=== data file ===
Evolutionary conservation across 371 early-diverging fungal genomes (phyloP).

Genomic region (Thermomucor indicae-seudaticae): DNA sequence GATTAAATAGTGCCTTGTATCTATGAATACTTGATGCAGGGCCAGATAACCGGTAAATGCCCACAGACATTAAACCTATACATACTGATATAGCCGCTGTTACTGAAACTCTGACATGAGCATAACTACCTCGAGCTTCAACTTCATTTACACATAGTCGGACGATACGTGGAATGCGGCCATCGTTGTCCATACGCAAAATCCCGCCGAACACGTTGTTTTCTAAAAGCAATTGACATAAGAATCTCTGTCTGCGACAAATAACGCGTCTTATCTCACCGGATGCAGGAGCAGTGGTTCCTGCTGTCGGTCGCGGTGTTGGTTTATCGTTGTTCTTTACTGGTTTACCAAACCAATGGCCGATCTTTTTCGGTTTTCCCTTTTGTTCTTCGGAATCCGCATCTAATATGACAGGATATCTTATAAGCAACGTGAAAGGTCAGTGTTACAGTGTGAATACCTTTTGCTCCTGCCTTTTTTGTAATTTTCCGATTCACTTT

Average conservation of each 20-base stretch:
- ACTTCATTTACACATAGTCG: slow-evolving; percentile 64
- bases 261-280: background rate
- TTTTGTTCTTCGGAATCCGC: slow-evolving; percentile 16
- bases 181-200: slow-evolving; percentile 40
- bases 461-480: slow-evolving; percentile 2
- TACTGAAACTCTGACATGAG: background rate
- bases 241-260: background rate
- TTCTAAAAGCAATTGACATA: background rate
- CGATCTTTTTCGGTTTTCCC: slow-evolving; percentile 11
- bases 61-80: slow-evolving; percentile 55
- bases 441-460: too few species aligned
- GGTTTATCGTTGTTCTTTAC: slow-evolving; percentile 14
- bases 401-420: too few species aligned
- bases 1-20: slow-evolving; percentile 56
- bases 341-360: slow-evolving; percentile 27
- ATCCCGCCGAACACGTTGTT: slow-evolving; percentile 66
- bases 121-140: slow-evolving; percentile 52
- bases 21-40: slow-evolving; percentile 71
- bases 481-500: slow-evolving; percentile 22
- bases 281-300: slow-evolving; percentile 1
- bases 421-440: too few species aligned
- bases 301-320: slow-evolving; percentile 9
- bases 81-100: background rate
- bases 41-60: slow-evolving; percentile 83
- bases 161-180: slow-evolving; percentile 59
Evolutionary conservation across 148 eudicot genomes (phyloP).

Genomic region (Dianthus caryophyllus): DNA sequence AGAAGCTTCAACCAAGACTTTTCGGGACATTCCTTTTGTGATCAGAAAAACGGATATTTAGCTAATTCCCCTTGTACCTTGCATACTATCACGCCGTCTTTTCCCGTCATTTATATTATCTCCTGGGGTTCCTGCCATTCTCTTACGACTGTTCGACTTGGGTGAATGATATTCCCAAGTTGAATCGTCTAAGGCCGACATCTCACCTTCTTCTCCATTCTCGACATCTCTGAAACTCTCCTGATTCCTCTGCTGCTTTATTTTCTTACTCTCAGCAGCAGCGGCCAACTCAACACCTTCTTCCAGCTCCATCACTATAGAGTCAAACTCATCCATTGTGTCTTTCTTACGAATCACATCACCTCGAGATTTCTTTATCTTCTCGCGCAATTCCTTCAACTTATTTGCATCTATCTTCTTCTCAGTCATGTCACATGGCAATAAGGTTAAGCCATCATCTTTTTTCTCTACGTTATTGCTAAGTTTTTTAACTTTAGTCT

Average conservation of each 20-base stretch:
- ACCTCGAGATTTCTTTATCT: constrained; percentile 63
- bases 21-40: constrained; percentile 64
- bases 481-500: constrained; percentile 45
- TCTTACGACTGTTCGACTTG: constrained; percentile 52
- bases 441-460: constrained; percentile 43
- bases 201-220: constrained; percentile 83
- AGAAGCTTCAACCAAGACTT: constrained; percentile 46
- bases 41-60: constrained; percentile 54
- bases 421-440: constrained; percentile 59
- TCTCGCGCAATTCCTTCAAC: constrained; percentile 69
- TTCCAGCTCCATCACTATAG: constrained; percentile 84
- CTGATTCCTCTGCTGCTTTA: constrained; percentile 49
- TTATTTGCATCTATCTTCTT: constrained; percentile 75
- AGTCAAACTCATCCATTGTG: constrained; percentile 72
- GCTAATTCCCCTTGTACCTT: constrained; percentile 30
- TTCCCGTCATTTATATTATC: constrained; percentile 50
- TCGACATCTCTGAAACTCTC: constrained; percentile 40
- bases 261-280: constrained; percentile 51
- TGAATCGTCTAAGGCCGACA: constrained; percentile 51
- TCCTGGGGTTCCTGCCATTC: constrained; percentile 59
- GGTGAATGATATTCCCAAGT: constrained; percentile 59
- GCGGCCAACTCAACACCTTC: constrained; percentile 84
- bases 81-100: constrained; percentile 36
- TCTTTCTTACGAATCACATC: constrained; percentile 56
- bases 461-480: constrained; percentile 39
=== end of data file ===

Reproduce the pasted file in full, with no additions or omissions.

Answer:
Evolutionary conservation across 371 early-diverging fungal genomes (phyloP).

Genomic region (Thermomucor indicae-seudaticae): DNA sequence GATTAAATAGTGCCTTGTATCTATGAATACTTGATGCAGGGCCAGATAACCGGTAAATGCCCACAGACATTAAACCTATACATACTGATATAGCCGCTGTTACTGAAACTCTGACATGAGCATAACTACCTCGAGCTTCAACTTCATTTACACATAGTCGGACGATACGTGGAATGCGGCCATCGTTGTCCATACGCAAAATCCCGCCGAACACGTTGTTTTCTAAAAGCAATTGACATAAGAATCTCTGTCTGCGACAAATAACGCGTCTTATCTCACCGGATGCAGGAGCAGTGGTTCCTGCTGTCGGTCGCGGTGTTGGTTTATCGTTGTTCTTTACTGGTTTACCAAACCAATGGCCGATCTTTTTCGGTTTTCCCTTTTGTTCTTCGGAATCCGCATCTAATATGACAGGATATCTTATAAGCAACGTGAAAGGTCAGTGTTACAGTGTGAATACCTTTTGCTCCTGCCTTTTTTGTAATTTTCCGATTCACTTT

Average conservation of each 20-base stretch:
- ACTTCATTTACACATAGTCG: slow-evolving; percentile 64
- bases 261-280: background rate
- TTTTGTTCTTCGGAATCCGC: slow-evolving; percentile 16
- bases 181-200: slow-evolving; percentile 40
- bases 461-480: slow-evolving; percentile 2
- TACTGAAACTCTGACATGAG: background rate
- bases 241-260: background rate
- TTCTAAAAGCAATTGACATA: background rate
- CGATCTTTTTCGGTTTTCCC: slow-evolving; percentile 11
- bases 61-80: slow-evolving; percentile 55
- bases 441-460: too few species aligned
- GGTTTATCGTTGTTCTTTAC: slow-evolving; percentile 14
- bases 401-420: too few species aligned
- bases 1-20: slow-evolving; percentile 56
- bases 341-360: slow-evolving; percentile 27
- ATCCCGCCGAACACGTTGTT: slow-evolving; percentile 66
- bases 121-140: slow-evolving; percentile 52
- bases 21-40: slow-evolving; percentile 71
- bases 481-500: slow-evolving; percentile 22
- bases 281-300: slow-evolving; percentile 1
- bases 421-440: too few species aligned
- bases 301-320: slow-evolving; percentile 9
- bases 81-100: background rate
- bases 41-60: slow-evolving; percentile 83
- bases 161-180: slow-evolving; percentile 59
Evolutionary conservation across 148 eudicot genomes (phyloP).

Genomic region (Dianthus caryophyllus): DNA sequence AGAAGCTTCAACCAAGACTTTTCGGGACATTCCTTTTGTGATCAGAAAAACGGATATTTAGCTAATTCCCCTTGTACCTTGCATACTATCACGCCGTCTTTTCCCGTCATTTATATTATCTCCTGGGGTTCCTGCCATTCTCTTACGACTGTTCGACTTGGGTGAATGATATTCCCAAGTTGAATCGTCTAAGGCCGACATCTCACCTTCTTCTCCATTCTCGACATCTCTGAAACTCTCCTGATTCCTCTGCTGCTTTATTTTCTTACTCTCAGCAGCAGCGGCCAACTCAACACCTTCTTCCAGCTCCATCACTATAGAGTCAAACTCATCCATTGTGTCTTTCTTACGAATCACATCACCTCGAGATTTCTTTATCTTCTCGCGCAATTCCTTCAACTTATTTGCATCTATCTTCTTCTCAGTCATGTCACATGGCAATAAGGTTAAGCCATCATCTTTTTTCTCTACGTTATTGCTAAGTTTTTTAACTTTAGTCT

Average conservation of each 20-base stretch:
- ACCTCGAGATTTCTTTATCT: constrained; percentile 63
- bases 21-40: constrained; percentile 64
- bases 481-500: constrained; percentile 45
- TCTTACGACTGTTCGACTTG: constrained; percentile 52
- bases 441-460: constrained; percentile 43
- bases 201-220: constrained; percentile 83
- AGAAGCTTCAACCAAGACTT: constrained; percentile 46
- bases 41-60: constrained; percentile 54
- bases 421-440: constrained; percentile 59
- TCTCGCGCAATTCCTTCAAC: constrained; percentile 69
- TTCCAGCTCCATCACTATAG: constrained; percentile 84
- CTGATTCCTCTGCTGCTTTA: constrained; percentile 49
- TTATTTGCATCTATCTTCTT: constrained; percentile 75
- AGTCAAACTCATCCATTGTG: constrained; percentile 72
- GCTAATTCCCCTTGTACCTT: constrained; percentile 30
- TTCCCGTCATTTATATTATC: constrained; percentile 50
- TCGACATCTCTGAAACTCTC: constrained; percentile 40
- bases 261-280: constrained; percentile 51
- TGAATCGTCTAAGGCCGACA: constrained; percentile 51
- TCCTGGGGTTCCTGCCATTC: constrained; percentile 59
- GGTGAATGATATTCCCAAGT: constrained; percentile 59
- GCGGCCAACTCAACACCTTC: constrained; percentile 84
- bases 81-100: constrained; percentile 36
- TCTTTCTTACGAATCACATC: constrained; percentile 56
- bases 461-480: constrained; percentile 39